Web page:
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::Weighted arithmetic mean

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Weighted::sigma    Right::weights    Variance::mathbf    Sample::weighted    Mathrm::class    Sigma::begin

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The weighted arithmetic mean is similar to an ordinary arithmetic mean (the most common type of average), except that instead of each of the data points contributing equally to the final average, some data points contribute more than others. The notion of weighted mean plays a role in descriptive statistics and also occurs in a more general form in several other areas of mathematics.

If all the weights are equal, then the weighted mean is the same as the arithmetic mean. While weighted means generally behave in a similar fashion to arithmetic means, they do have a few counterintuitive properties, as captured for instance in Simpson's paradox.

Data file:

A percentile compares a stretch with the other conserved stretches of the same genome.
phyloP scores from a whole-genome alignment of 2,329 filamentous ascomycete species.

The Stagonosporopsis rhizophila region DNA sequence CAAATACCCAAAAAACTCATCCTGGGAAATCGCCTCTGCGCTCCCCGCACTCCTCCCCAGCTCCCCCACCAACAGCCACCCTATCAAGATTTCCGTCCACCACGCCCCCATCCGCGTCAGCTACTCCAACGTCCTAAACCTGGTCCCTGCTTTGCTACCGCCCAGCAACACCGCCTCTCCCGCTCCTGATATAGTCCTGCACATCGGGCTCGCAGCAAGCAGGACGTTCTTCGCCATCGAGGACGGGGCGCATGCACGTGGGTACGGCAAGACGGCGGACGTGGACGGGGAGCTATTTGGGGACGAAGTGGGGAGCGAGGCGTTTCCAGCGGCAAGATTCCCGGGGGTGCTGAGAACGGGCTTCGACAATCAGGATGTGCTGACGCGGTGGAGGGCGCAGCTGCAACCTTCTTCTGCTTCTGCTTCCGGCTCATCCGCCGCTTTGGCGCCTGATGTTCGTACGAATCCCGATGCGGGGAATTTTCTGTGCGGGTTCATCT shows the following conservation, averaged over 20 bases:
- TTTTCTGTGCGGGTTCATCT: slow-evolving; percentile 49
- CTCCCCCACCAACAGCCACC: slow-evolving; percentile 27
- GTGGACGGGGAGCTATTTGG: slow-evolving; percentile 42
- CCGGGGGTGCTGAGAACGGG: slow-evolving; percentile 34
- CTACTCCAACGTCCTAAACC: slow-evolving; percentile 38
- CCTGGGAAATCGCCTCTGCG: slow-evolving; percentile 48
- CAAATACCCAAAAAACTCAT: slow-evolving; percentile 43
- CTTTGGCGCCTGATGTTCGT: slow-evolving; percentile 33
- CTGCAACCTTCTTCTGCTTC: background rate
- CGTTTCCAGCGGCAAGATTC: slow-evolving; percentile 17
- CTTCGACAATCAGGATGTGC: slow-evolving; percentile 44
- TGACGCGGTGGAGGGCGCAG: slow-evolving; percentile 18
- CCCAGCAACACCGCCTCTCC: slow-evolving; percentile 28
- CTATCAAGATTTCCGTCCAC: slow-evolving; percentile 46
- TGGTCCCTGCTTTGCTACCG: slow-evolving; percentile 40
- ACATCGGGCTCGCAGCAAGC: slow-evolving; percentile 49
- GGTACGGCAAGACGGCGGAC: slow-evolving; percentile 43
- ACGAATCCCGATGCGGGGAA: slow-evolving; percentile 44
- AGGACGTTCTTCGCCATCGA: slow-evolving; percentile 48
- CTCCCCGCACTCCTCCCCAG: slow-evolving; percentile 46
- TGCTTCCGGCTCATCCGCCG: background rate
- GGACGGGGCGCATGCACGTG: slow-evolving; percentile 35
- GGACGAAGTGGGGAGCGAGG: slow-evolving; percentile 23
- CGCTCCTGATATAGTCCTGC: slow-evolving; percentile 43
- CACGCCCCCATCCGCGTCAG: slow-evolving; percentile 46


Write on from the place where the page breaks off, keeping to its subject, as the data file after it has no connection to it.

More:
Weighted arithmetic mean sections
Intro   Examples   Mathematical definition  Statistical properties  Dealing with variance  Weighted sample variance  Weighted sample covariance   Vector-valued estimates   Accounting for correlations  Decreasing strength of interactions  Exponentially decreasing weights  Weighted averages of functions  See also  Notes  Further reading  External links  

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